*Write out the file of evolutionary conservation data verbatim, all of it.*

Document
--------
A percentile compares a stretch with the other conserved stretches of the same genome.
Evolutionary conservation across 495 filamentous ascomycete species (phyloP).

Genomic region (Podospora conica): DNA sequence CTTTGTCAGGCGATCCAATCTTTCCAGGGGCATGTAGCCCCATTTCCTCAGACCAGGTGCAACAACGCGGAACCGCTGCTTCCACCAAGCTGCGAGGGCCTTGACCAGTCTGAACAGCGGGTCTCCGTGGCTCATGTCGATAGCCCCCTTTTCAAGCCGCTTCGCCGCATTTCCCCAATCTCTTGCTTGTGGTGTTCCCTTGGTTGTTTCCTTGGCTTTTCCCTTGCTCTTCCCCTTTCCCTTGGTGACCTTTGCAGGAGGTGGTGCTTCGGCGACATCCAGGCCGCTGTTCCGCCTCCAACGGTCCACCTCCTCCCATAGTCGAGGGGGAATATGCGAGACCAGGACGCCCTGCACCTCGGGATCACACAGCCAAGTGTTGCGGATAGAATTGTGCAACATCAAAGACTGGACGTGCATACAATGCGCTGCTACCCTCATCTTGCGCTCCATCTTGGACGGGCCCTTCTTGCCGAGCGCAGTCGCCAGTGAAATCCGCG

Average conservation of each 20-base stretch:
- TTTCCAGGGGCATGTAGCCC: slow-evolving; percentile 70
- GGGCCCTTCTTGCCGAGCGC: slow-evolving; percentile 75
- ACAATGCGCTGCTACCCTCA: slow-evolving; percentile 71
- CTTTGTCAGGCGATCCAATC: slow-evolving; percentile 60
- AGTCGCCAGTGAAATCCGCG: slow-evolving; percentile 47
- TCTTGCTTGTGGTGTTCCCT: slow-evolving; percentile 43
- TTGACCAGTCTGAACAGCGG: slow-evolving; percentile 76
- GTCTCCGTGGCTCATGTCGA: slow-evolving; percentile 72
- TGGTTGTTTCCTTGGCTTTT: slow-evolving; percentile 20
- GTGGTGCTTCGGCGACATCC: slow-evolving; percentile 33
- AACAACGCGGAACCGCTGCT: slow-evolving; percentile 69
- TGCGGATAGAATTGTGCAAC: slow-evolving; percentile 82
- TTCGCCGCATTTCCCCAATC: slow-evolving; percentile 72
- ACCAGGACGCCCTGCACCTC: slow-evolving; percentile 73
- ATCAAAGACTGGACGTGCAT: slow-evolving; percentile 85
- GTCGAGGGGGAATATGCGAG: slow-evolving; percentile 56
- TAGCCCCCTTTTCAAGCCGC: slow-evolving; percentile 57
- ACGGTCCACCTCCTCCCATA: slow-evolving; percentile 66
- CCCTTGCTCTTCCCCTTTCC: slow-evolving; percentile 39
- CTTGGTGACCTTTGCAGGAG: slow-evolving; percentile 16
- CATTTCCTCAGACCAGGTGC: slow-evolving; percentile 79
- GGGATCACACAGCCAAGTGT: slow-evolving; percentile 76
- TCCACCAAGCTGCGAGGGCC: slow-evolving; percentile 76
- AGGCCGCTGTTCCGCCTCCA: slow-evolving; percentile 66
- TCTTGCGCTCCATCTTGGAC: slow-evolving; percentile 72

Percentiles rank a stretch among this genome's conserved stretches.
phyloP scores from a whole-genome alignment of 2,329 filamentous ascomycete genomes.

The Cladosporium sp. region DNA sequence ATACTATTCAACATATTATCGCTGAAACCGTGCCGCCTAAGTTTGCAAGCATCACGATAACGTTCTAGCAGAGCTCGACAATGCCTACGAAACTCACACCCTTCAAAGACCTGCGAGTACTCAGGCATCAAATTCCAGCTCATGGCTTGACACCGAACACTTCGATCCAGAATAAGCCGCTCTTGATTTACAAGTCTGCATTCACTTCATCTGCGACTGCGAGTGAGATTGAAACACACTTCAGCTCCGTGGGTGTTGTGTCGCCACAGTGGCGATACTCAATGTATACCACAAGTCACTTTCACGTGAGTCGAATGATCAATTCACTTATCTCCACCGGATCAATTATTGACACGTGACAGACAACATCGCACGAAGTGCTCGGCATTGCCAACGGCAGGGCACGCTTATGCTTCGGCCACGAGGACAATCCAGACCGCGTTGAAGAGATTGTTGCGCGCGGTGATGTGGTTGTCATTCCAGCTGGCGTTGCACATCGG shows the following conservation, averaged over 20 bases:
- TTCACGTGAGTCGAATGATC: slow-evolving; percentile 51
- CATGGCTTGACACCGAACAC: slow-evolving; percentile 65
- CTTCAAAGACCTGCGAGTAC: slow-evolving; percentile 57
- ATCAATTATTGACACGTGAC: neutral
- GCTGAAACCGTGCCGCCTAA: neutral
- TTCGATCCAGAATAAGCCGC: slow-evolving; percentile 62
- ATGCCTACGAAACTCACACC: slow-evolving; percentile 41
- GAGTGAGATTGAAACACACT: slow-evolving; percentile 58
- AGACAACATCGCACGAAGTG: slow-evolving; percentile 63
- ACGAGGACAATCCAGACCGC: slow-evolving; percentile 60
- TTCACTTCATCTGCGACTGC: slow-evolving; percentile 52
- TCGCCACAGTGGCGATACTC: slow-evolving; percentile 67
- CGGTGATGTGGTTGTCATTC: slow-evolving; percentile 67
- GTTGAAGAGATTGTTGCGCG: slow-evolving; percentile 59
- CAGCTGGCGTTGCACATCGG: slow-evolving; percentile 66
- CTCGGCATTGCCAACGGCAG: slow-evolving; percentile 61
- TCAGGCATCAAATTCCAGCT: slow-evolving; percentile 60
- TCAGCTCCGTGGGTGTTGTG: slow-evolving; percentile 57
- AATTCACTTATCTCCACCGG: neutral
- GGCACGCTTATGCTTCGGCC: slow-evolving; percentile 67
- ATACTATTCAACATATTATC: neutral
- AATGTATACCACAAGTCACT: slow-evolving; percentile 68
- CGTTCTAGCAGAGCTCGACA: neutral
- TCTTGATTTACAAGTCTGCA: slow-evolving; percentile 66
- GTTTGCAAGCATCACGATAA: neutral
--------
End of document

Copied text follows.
A percentile compares a stretch with the other conserved stretches of the same genome.
Evolutionary conservation across 495 filamentous ascomycete species (phyloP).

Genomic region (Podospora conica): DNA sequence CTTTGTCAGGCGATCCAATCTTTCCAGGGGCATGTAGCCCCATTTCCTCAGACCAGGTGCAACAACGCGGAACCGCTGCTTCCACCAAGCTGCGAGGGCCTTGACCAGTCTGAACAGCGGGTCTCCGTGGCTCATGTCGATAGCCCCCTTTTCAAGCCGCTTCGCCGCATTTCCCCAATCTCTTGCTTGTGGTGTTCCCTTGGTTGTTTCCTTGGCTTTTCCCTTGCTCTTCCCCTTTCCCTTGGTGACCTTTGCAGGAGGTGGTGCTTCGGCGACATCCAGGCCGCTGTTCCGCCTCCAACGGTCCACCTCCTCCCATAGTCGAGGGGGAATATGCGAGACCAGGACGCCCTGCACCTCGGGATCACACAGCCAAGTGTTGCGGATAGAATTGTGCAACATCAAAGACTGGACGTGCATACAATGCGCTGCTACCCTCATCTTGCGCTCCATCTTGGACGGGCCCTTCTTGCCGAGCGCAGTCGCCAGTGAAATCCGCG

Average conservation of each 20-base stretch:
- TTTCCAGGGGCATGTAGCCC: slow-evolving; percentile 70
- GGGCCCTTCTTGCCGAGCGC: slow-evolving; percentile 75
- ACAATGCGCTGCTACCCTCA: slow-evolving; percentile 71
- CTTTGTCAGGCGATCCAATC: slow-evolving; percentile 60
- AGTCGCCAGTGAAATCCGCG: slow-evolving; percentile 47
- TCTTGCTTGTGGTGTTCCCT: slow-evolving; percentile 43
- TTGACCAGTCTGAACAGCGG: slow-evolving; percentile 76
- GTCTCCGTGGCTCATGTCGA: slow-evolving; percentile 72
- TGGTTGTTTCCTTGGCTTTT: slow-evolving; percentile 20
- GTGGTGCTTCGGCGACATCC: slow-evolving; percentile 33
- AACAACGCGGAACCGCTGCT: slow-evolving; percentile 69
- TGCGGATAGAATTGTGCAAC: slow-evolving; percentile 82
- TTCGCCGCATTTCCCCAATC: slow-evolving; percentile 72
- ACCAGGACGCCCTGCACCTC: slow-evolving; percentile 73
- ATCAAAGACTGGACGTGCAT: slow-evolving; percentile 85
- GTCGAGGGGGAATATGCGAG: slow-evolving; percentile 56
- TAGCCCCCTTTTCAAGCCGC: slow-evolving; percentile 57
- ACGGTCCACCTCCTCCCATA: slow-evolving; percentile 66
- CCCTTGCTCTTCCCCTTTCC: slow-evolving; percentile 39
- CTTGGTGACCTTTGCAGGAG: slow-evolving; percentile 16
- CATTTCCTCAGACCAGGTGC: slow-evolving; percentile 79
- GGGATCACACAGCCAAGTGT: slow-evolving; percentile 76
- TCCACCAAGCTGCGAGGGCC: slow-evolving; percentile 76
- AGGCCGCTGTTCCGCCTCCA: slow-evolving; percentile 66
- TCTTGCGCTCCATCTTGGAC: slow-evolving; percentile 72

Percentiles rank a stretch among this genome's conserved stretches.
phyloP scores from a whole-genome alignment of 2,329 filamentous ascomycete genomes.

The Cladosporium sp. region DNA sequence ATACTATTCAACATATTATCGCTGAAACCGTGCCGCCTAAGTTTGCAAGCATCACGATAACGTTCTAGCAGAGCTCGACAATGCCTACGAAACTCACACCCTTCAAAGACCTGCGAGTACTCAGGCATCAAATTCCAGCTCATGGCTTGACACCGAACACTTCGATCCAGAATAAGCCGCTCTTGATTTACAAGTCTGCATTCACTTCATCTGCGACTGCGAGTGAGATTGAAACACACTTCAGCTCCGTGGGTGTTGTGTCGCCACAGTGGCGATACTCAATGTATACCACAAGTCACTTTCACGTGAGTCGAATGATCAATTCACTTATCTCCACCGGATCAATTATTGACACGTGACAGACAACATCGCACGAAGTGCTCGGCATTGCCAACGGCAGGGCACGCTTATGCTTCGGCCACGAGGACAATCCAGACCGCGTTGAAGAGATTGTTGCGCGCGGTGATGTGGTTGTCATTCCAGCTGGCGTTGCACATCGG shows the following conservation, averaged over 20 bases:
- TTCACGTGAGTCGAATGATC: slow-evolving; percentile 51
- CATGGCTTGACACCGAACAC: slow-evolving; percentile 65
- CTTCAAAGACCTGCGAGTAC: slow-evolving; percentile 57
- ATCAATTATTGACACGTGAC: neutral
- GCTGAAACCGTGCCGCCTAA: neutral
- TTCGATCCAGAATAAGCCGC: slow-evolving; percentile 62
- ATGCCTACGAAACTCACACC: slow-evolving; percentile 41
- GAGTGAGATTGAAACACACT: slow-evolving; percentile 58
- AGACAACATCGCACGAAGTG: slow-evolving; percentile 63
- ACGAGGACAATCCAGACCGC: slow-evolving; percentile 60
- TTCACTTCATCTGCGACTGC: slow-evolving; percentile 52
- TCGCCACAGTGGCGATACTC: slow-evolving; percentile 67
- CGGTGATGTGGTTGTCATTC: slow-evolving; percentile 67
- GTTGAAGAGATTGTTGCGCG: slow-evolving; percentile 59
- CAGCTGGCGTTGCACATCGG: slow-evolving; percentile 66
- CTCGGCATTGCCAACGGCAG: slow-evolving; percentile 61
- TCAGGCATCAAATTCCAGCT: slow-evolving; percentile 60
- TCAGCTCCGTGGGTGTTGTG: slow-evolving; percentile 57
- AATTCACTTATCTCCACCGG: neutral
- GGCACGCTTATGCTTCGGCC: slow-evolving; percentile 67
- ATACTATTCAACATATTATC: neutral
- AATGTATACCACAAGTCACT: slow-evolving; percentile 68
- CGTTCTAGCAGAGCTCGACA: neutral
- TCTTGATTTACAAGTCTGCA: slow-evolving; percentile 66
- GTTTGCAAGCATCACGATAA: neutral